If I could automate all this, it would be possible to create a new staging server with one
docker run command.
Creating the Base Image
The TestRail installation requirements recommend installing Ubuntu LTS, as well as MySQL, PHP and Apache. In short, a standard LAMP stack. We pick Ubuntu 14.04 LTS, a.k.a.
trusty, since the latest release includes PHP 7 which doesn’t seem to be supported by TestRail.
We therefore write the following
RUN apt-get update && apt-get install -y --no-install-recommends \
php5 php5-cli php5-mysql php5-curl \
&& rm -rf /var/lib/apt/lists/*
curl since we’ll need it later to download things, and
unzip since TestRail comes as a zip file.
The ionCube PHP extension that TestRail requires is proprietary software, so we cannot distribute it. Instead, we download it automatically in the
Dockerfile. We then follow the instructions to install it:
RUN curl -O \
http://downloads3.ioncube.com/loader_downloads/ioncube_loaders_lin_x86-64_5.1.2.tar.gz && \
tar vxfz ioncube_loaders_lin_*.tar.gz && \
rm -f ioncube_loaders_lin_*.tar.gz
RUN echo "zend_extension=/ioncube/ioncube_loader_lin_5.5.so" > /etc/php5/cli/php.ini.new && \
cat /etc/php5/cli/php.ini >> /etc/php5/cli/php.ini.new && \
mv /etc/php5/cli/php.ini.new /etc/php5/cli/php.ini && \
echo "zend_extension=/ioncube/ioncube_loader_lin_5.5.so" > /etc/php5/apache2/php.ini.new && \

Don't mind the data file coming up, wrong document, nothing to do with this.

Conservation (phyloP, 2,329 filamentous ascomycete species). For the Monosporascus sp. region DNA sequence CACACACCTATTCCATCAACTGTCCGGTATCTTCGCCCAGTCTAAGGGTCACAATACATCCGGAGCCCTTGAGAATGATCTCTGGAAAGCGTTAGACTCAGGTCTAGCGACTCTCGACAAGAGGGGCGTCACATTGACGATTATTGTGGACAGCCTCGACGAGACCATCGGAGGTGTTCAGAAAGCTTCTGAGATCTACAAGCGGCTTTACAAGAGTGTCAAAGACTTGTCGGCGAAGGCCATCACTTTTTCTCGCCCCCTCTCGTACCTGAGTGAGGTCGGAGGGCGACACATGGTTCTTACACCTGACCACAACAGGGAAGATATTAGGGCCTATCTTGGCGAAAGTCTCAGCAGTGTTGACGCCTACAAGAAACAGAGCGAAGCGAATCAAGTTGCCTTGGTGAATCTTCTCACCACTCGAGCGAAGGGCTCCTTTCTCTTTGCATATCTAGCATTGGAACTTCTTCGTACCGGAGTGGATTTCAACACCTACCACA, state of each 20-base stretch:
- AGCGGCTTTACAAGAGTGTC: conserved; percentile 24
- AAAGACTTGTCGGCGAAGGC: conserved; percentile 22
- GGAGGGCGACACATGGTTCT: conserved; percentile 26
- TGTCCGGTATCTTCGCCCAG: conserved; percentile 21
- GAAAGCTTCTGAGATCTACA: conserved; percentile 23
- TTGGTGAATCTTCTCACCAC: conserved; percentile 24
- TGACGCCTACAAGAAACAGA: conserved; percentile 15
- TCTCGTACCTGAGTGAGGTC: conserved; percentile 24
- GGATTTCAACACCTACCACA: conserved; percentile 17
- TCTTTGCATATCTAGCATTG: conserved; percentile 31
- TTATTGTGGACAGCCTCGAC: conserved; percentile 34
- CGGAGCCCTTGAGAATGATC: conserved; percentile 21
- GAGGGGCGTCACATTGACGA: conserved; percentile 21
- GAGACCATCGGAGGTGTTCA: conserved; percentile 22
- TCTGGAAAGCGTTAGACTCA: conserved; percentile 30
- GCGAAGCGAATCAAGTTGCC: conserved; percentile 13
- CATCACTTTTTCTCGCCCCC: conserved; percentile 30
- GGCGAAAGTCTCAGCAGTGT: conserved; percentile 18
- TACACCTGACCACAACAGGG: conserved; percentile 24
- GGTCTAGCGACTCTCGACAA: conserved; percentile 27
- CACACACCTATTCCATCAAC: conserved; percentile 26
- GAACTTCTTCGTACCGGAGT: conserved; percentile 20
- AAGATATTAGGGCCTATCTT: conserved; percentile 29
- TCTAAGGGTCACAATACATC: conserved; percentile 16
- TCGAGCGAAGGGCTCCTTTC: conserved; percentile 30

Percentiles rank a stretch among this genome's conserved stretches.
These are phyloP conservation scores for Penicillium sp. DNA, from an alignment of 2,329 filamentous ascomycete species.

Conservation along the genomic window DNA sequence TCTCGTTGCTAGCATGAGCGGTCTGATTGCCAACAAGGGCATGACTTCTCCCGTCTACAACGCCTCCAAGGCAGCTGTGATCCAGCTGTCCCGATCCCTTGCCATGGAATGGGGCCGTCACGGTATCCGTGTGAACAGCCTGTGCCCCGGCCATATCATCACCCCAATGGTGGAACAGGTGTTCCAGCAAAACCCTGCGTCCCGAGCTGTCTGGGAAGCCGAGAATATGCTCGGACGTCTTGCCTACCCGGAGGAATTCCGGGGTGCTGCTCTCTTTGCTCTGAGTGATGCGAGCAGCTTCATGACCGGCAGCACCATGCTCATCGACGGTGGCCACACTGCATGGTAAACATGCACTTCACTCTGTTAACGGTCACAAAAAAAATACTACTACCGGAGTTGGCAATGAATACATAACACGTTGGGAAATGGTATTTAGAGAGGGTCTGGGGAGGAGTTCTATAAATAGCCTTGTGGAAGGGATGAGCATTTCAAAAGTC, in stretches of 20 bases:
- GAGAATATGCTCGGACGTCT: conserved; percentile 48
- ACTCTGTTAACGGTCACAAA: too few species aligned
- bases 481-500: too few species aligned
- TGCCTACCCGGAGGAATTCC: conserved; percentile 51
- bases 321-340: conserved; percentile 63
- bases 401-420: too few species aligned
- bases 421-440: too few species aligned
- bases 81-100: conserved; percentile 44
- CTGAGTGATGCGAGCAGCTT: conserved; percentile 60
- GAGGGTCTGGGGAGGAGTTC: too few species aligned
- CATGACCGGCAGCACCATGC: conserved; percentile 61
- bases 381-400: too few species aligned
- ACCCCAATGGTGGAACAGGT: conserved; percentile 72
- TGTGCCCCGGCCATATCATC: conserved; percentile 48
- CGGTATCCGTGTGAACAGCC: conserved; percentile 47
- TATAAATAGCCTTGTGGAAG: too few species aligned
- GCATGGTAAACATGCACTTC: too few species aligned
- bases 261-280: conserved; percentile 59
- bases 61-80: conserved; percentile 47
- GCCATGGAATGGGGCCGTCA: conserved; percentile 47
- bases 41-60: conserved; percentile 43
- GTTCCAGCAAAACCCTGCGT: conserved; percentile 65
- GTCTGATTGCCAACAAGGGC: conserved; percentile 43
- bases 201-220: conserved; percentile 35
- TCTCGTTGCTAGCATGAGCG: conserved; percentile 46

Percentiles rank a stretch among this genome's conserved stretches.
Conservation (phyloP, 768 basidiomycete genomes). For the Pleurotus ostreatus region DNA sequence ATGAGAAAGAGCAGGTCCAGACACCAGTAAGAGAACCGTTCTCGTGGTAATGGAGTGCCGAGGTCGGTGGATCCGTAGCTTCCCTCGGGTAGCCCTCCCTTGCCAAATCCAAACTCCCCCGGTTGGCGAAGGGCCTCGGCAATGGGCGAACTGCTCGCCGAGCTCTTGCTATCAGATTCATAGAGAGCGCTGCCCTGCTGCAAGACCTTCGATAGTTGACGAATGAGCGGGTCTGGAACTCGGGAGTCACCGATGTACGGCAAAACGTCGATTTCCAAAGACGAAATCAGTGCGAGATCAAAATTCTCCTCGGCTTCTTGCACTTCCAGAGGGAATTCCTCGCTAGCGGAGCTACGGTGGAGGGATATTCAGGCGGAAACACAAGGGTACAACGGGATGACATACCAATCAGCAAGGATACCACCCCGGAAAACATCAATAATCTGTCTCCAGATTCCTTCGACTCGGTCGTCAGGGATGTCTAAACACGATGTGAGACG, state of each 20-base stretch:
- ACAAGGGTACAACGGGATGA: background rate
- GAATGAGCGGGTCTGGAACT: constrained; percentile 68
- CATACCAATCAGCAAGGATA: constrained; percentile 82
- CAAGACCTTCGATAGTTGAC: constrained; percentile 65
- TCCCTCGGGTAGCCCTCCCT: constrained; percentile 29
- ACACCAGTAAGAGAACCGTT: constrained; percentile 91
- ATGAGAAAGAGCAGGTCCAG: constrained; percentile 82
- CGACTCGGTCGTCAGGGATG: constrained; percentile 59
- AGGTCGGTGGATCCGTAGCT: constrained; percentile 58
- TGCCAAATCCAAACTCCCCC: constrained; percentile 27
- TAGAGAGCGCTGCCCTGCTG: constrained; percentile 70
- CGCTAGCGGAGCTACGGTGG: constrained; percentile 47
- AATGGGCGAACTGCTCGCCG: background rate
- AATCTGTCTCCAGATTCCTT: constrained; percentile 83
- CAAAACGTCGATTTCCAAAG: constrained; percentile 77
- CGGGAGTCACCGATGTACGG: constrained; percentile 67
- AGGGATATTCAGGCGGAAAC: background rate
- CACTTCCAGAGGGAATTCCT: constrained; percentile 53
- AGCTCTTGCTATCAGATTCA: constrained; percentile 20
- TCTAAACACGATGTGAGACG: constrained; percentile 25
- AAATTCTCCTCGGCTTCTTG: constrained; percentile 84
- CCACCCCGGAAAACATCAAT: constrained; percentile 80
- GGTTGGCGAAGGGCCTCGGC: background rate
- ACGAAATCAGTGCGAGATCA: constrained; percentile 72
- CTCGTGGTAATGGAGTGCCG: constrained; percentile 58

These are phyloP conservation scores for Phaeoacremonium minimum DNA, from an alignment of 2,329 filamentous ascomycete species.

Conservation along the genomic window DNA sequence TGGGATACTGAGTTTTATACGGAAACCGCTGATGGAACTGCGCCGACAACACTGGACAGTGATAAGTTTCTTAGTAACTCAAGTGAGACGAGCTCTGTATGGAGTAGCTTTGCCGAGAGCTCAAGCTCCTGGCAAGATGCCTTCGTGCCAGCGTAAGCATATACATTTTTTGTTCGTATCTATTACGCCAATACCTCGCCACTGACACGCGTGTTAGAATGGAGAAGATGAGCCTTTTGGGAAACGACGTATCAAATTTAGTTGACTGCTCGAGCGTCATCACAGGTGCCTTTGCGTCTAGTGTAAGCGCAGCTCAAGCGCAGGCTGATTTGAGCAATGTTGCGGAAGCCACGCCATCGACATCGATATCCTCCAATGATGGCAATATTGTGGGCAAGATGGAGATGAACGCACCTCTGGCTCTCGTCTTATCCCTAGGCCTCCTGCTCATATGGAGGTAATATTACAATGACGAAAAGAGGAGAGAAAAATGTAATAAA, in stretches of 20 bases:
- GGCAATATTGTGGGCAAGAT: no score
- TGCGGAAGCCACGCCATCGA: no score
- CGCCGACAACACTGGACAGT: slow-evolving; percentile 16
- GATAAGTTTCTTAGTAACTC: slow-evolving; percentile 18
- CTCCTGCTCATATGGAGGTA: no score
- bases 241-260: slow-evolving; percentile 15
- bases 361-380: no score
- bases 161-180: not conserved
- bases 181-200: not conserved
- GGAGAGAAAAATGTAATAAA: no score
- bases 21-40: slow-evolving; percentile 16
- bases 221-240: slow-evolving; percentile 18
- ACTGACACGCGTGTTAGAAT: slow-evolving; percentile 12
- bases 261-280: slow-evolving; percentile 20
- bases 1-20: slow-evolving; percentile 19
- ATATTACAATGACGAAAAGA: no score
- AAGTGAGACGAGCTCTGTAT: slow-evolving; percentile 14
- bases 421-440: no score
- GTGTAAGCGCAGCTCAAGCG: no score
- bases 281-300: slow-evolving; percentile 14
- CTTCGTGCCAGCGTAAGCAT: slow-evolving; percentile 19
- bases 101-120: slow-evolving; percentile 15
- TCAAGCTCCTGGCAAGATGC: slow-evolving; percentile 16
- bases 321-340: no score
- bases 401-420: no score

cat /etc/php5/apache2/php.ini >> /etc/php5/apache2/php.ini.new && \
mv /etc/php5/apache2/php.ini.new /etc/php5/apache2/php.ini
Note that we configure ionCube for both the CLI and Apache PHP versions, since both are used by TestRail: It uses the CLI version to run scheduled tasks.
Since TestRail is proprietary software, we cannot redistribute it, nor can we download it automatically since the download requires a username and password. We therefore assume that you have downloaded it already to the current directory.
We proceed to copy TestRail to the image, and unzip it:
COPY testrail-*.zip /
RUN cd /var/www/html && unzip -q /testrail-*.zip
Completing the Installation Automatically
According to the instructions, to complete the installation, we now need to:
- Create the TestRail database
- Run its Installation Wizard
- Configure a background task to run
The Web-based Installation wizard asks several questions, and as a result it creates a
config.php file. It would be great to avoid running it, and instead provide the answers directly. To achieve this, I ran the wizard once, and then saved the
config.php file. I then dumped the database contents using
mysqldump testrail > testrail.sql, so we can skip the wizard entirely. Instead, we copy the